Every election cycle, we see the emergence of new candidates who criticise the already existing parties--in order to justify their own bids--and promise one thing or the other in order to win votes. You never hear the candidates discuss the role of government and why the government should exist in the first place. This is crucial because there is no way one can tease out all the issues that may arise during the tenure of an administration, hence, the only reliable way of determining what a candidate would do in an emergency is to extrapolate from their fundamental values.

Government is about values: What should the society do about the poor? Whose job is it to provide jobs? Should mayors be appointed by the president or elected by the people in the city? I am afraid this list may not even be basic enough. It may not be fundamental enough, but it is a good place to start.

The days when Ghana's politics was about ideology are long gone but to our own detriment. The founders--Nkrumah, Danquah, and co--talked about issues of such nature so one could have disagreements on principle. The reason why our politics continues to revolve around petty, inconsequential issues is that it is almost impossible to disagree with politicians on principle--they don't seem to have any. A return to the fundamentals is what will rescue us. Alas, no politician will dare venture into this arena. What a shame!

Friday, May 6, 2011

Why does everybody think Nana Konadu was born on a Thursday?


Why do most people think the former first lady and presidential hopeful was born on Thursday even though she was born on a Wednesday? Those who are not familiar with the Akan practice of naming children after the day on which they are born may not appreciate the importance of the question. If you know about this practice, skip the next paragraph otherwise, read on.

The Akans form at least 45% of the Ghanaian population and speak various mutually intelligible dialects of Twi. There are some Akan-speaking people in eastern Cote d'Ivoire as well. For now, I will focus on their practice of naming children after the day on which they are born. Kradin, literally, soul names, are given to children based on the day on which they are born. Thus there are fourteen names: seven for boys; seven for girls. It is believed that the days have special qualities that the children inherit. There may be other reasons for this practice and I speculate that it was also a way of keeping time.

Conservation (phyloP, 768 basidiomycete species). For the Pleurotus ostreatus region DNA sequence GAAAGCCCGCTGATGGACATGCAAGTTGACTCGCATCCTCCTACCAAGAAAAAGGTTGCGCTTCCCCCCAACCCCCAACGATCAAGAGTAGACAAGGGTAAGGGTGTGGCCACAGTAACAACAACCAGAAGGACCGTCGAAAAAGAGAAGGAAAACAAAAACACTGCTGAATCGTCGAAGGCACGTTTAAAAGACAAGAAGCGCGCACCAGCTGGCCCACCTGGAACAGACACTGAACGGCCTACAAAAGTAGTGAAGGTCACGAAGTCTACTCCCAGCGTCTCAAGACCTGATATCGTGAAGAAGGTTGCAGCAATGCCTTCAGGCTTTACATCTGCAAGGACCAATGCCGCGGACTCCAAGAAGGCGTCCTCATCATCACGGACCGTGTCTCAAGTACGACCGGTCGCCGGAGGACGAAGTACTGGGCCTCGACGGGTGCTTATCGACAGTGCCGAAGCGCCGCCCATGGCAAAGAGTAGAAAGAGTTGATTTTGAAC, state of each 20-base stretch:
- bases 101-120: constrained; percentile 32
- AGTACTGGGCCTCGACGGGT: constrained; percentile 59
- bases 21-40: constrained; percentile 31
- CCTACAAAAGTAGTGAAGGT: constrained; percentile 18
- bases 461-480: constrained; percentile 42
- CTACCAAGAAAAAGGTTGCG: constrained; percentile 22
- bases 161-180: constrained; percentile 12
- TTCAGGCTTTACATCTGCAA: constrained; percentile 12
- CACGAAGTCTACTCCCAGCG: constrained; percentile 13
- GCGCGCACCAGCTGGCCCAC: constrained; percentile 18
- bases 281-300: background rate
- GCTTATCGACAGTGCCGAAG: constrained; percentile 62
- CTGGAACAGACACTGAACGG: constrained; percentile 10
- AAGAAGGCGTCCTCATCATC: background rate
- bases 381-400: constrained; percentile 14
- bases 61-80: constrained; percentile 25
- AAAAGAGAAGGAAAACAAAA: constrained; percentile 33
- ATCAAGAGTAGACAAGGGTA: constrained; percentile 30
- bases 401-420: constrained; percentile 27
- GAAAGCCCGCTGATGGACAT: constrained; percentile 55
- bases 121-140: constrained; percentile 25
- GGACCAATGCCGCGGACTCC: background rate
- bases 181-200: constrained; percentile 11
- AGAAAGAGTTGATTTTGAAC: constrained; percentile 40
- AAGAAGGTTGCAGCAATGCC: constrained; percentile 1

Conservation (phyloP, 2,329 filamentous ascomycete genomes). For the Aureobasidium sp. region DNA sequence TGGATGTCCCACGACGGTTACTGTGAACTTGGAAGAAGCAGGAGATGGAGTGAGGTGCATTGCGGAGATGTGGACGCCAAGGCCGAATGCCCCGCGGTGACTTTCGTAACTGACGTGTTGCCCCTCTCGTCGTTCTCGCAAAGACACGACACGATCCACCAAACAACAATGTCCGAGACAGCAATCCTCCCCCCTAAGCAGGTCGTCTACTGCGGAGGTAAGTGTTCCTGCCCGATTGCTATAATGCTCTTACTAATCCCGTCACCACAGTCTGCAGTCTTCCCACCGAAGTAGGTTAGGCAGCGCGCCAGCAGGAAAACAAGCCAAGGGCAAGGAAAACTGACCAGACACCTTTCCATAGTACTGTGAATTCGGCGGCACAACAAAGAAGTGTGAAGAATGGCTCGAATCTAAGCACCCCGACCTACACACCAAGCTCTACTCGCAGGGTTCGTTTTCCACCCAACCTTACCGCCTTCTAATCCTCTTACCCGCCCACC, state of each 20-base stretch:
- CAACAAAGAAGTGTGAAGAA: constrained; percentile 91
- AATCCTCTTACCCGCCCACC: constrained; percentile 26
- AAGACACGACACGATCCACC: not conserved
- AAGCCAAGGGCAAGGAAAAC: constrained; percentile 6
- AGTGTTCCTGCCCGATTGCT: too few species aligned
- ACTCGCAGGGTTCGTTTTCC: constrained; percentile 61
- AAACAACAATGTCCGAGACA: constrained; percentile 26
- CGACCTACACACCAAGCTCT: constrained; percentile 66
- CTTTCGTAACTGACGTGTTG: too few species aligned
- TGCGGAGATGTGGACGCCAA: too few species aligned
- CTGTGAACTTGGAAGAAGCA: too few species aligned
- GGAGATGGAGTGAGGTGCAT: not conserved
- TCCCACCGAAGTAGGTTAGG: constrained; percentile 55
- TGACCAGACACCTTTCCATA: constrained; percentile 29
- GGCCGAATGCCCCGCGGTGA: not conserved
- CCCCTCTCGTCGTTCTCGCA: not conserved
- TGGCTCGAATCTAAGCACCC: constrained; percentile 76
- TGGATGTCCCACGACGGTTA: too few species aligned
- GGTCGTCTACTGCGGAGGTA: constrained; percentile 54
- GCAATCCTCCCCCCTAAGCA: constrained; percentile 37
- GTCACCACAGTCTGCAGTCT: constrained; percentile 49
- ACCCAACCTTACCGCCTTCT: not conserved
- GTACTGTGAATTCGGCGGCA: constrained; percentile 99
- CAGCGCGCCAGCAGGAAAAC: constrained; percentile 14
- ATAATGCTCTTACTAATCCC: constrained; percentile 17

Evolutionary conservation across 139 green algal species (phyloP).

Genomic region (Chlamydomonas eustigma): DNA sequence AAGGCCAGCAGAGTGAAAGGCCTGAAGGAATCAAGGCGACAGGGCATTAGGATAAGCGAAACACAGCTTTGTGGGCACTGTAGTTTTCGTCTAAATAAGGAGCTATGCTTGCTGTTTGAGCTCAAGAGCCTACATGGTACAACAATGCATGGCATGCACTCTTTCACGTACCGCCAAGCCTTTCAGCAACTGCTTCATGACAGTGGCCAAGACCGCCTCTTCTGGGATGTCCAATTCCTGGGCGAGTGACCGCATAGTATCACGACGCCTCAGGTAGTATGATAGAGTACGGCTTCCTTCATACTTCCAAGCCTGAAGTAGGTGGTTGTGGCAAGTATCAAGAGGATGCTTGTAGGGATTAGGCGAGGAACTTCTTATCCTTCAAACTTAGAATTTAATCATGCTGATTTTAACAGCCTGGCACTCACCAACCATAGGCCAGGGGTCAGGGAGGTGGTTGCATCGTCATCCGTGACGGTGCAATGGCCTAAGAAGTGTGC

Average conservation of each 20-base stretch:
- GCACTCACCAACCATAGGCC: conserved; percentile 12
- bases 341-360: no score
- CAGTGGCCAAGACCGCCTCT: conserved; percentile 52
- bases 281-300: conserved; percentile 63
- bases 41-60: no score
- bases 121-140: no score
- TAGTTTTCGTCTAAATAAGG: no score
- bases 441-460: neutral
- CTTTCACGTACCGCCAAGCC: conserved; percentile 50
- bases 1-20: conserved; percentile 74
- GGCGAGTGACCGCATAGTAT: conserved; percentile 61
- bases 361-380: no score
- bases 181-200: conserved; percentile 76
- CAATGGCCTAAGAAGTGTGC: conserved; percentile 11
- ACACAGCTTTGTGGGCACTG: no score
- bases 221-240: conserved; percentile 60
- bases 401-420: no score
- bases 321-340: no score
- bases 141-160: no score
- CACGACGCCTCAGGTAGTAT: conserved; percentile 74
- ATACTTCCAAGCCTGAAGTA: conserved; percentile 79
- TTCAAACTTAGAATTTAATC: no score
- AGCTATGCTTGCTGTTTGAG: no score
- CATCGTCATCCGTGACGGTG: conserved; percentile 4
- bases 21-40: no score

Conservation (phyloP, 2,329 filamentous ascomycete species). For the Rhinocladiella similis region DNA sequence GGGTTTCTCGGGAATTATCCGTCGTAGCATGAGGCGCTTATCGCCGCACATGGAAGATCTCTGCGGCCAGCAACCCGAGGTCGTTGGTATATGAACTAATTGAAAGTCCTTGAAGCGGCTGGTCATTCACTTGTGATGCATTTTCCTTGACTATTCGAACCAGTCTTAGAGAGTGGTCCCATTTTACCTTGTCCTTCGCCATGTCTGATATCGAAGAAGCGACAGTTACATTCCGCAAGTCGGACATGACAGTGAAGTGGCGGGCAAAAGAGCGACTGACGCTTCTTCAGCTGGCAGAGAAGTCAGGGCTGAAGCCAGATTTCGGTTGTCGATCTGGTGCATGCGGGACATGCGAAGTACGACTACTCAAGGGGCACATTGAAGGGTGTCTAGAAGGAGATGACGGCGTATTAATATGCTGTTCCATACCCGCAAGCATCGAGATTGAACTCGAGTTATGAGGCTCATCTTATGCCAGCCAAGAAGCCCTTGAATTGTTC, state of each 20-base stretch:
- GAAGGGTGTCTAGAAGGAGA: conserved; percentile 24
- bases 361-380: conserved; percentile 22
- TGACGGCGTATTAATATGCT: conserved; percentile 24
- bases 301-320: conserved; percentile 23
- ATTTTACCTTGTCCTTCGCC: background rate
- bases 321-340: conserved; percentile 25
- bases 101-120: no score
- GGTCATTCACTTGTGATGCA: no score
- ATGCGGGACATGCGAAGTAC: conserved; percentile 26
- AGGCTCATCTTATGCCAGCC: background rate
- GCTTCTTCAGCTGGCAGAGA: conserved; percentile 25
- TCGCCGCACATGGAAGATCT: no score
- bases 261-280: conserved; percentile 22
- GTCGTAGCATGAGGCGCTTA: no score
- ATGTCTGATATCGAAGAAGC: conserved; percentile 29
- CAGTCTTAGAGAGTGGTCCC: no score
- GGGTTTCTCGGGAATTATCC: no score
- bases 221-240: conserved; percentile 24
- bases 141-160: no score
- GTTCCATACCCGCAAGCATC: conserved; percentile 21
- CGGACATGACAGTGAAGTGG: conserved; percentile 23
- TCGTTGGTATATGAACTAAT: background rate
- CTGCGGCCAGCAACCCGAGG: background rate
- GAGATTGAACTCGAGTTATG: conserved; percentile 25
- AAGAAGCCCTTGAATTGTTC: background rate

In the olden days, they did not have calendars and hence it made sense for them to keep track of dates by marking them relative to memorable events. For instance, my date of birth could be remembered as the second Wednesday after the disastrous earthquake. It could also be remembered as the second Thursday after the Queen visited the village. This speculation is not far-fetched and would have assisted educated government officials in figuring out exactly when a minor event took place since major events were usually better documented.

What has this got to do with Mrs. Rawlings? 

She was born on November 17, 1948, a Wednesday, which would mean she will be called Akua as per the practice; but there are exceptions. The practice of giving children day names is not always followed. In fact, even the idea of when the day starts and ends is not well-defined. Sometimes children are named after different day names than the day on which they are born because they are named after people who were born on different days than they. Suppose my mother who was born on a Friday has only one name, Afua, apart from her surname and I wanted to name my daughter who was born on Thursday after her. Then my daughter would also be called Afua even though the rule would dictate that she be called Yaa. This does not happen often though, so most day names accurately indicate the day on which one was born.